The time is always right to do what is right. Human rights activist, Martin Luther King Jnr
Monday 2 September
SECTION27’s education team is at the Supreme Court of Appeal in Bloemfontein representing the Komape family in an appeal in the case of Komape vs Minister of Basic Education and others. In 2014, five-year old Michael Komape fell into a pit toilet at Mahlodumela Primary School in Limpopo and tragically drowned in excrement. At the Polokwane High Court, on 23 April 2018, Judge J Muller dismissed the family’s claims; the first was a delictual claim for damages for emotional trauma, the second was a claim for grief suffered or alternatively, constitutional damages, and the third related to future medical expenses for the family, which was partially granted. SECTION27 is appealing all the dismissed damages claims as well as the court’s refusal to grant a declaratory order.
Tuesday 3 September
Head of the health rights programme Sasha Stevenson and legal researcher Tendai Mafuma will be attending a strategy meeting of the Stop Stock Outs Project Steering Committee.
Wednesday 4 September
Sasha Stevenson will be facilitating a discussion between Dr Ntuthuko Bhengu, a Panel Member of the Competition Commission Health Market Inquiry and Commissioner of the National Planning Commission for 2015-2020, and Craig Comrie, the CEO of Profmed. The discussion will cover the state of health care in South Africa, NHI, health care funding and the development of human resources for health and will form part of the Leaderex Conference at Sandton Convention Centre
Friday 6 September:
SECTION27’s Executive Director Umunyana Rugege and Education Attorney Sam Brener will attend the second annual Rethinking Economics for Africa (REFA) Festival. Sam will present on right to education, resource allocation and budgetary constraints in law. The REFA festival brings together academics, students, activists, policymakers, researchers and members of the public into a conversation. It aims to explore the present and future of economic thinking, teaching and public debate in Africa, and South Africa in particular. The goal is to change economics so that it address society’s many challenges, and contribute towards building of a more just and equal society. https://www.pils.org.za/event/2019-refa-festival/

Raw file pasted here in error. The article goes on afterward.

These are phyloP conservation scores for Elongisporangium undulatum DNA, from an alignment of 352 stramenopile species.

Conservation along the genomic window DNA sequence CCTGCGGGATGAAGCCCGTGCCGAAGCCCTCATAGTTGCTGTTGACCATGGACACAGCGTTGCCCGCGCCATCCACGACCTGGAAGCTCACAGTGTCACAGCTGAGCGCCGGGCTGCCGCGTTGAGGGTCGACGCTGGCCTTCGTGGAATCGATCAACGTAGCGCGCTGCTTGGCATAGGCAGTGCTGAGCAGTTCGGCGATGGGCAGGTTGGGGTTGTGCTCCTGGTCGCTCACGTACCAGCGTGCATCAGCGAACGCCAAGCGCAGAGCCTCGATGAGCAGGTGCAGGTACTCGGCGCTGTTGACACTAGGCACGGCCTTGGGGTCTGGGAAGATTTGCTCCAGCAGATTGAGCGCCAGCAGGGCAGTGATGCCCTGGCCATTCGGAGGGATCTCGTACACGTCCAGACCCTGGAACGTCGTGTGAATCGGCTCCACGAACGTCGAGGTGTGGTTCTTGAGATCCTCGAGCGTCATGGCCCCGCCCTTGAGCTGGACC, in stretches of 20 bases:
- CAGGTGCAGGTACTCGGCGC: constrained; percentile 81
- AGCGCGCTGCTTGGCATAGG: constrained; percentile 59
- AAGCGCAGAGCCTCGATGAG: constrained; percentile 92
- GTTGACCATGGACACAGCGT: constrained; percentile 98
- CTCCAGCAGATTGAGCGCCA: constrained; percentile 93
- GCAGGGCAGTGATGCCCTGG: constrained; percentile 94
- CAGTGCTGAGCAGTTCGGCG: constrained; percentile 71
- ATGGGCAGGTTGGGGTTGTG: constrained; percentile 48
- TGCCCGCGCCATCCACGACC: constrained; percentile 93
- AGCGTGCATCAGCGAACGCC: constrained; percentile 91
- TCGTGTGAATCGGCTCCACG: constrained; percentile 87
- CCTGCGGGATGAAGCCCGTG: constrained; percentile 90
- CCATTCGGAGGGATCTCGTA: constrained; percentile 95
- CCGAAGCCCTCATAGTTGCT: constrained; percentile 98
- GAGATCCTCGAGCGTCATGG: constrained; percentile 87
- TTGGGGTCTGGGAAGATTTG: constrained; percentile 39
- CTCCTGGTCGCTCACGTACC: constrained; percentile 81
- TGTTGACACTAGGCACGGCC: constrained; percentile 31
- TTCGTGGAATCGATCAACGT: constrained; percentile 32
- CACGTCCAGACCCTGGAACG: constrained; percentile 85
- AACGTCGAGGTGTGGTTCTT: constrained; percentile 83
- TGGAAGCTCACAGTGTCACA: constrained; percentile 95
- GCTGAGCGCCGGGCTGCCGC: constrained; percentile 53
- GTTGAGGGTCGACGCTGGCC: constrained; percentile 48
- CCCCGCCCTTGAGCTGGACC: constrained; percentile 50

Researchers Thuthukile Mbatha and Tendai Mafuma will facilitate a HIV/AIDS and TB treatment literacy and sexual and reproductive health rights workshop for 40 community health workers in Gauteng. Luckyboy Mkhondwane from the Treatment Action Campaign will lead the treatment literacy workshop.
Spotlight on NHI: In search of common ground
Since the introduction of the National Health Insurance (NHI) Bill in parliament two weeks ago an enormous amount has been written. Tamar Kahn’s article in Business Day provided probably the most balanced and realistic assessment so far. In the Daily Maverick, Ferial Haffajee highlighted the very real risk of corruption and Mark Heywood’s interview with Health Minister Dr Zweli Mkhize did not do much to allay those fears.
Spotlight on NHI: Era of NHI similar to early 1990s
The intensity of current public discourse on race privilege and entitlement – demonstrated in part by the strong showing of populist political formations such as the EFF on the left and the Freedom Front Plus on the right – is not surprising. The lack of temerity from the governing party in implementing reforms against a narrative of state failure has deepened the social divisions, and broader social cohesion is in tatters. Much of the response to the recent release of the long-awaited National Health Insurance (NHI) Bill is symptomatic of this lack of social cohesion.
#Health4Sale: Company under Hawks and SIU investigation awarded large Limpopo tender
The Limpopo health department, which has a track record of dodgy aeromedical contracts, has awarded a lucrative three-year tender to a joint venture including Buthelezi EMS (BEMS), a private emergency medical services company which is under investigation by the Special Investigating Unit, the Hawks and National Treasury.
A hidden killer of people living with HIV
In the time before HIV treatment, a cryptococcal meningitis diagnosis was a death sentence for AIDS patients. Today, with access to antiretrovirals and anti-fungal medicine, more patients are surviving – but not enough. It is still the second leading killer of people with HIV. A local screening programme is trying to plug the gap and catch the infection before it becomes deadly. But the gold-standard treatment, with the potential to save many more lives, is not registered in South Africa – or any African country.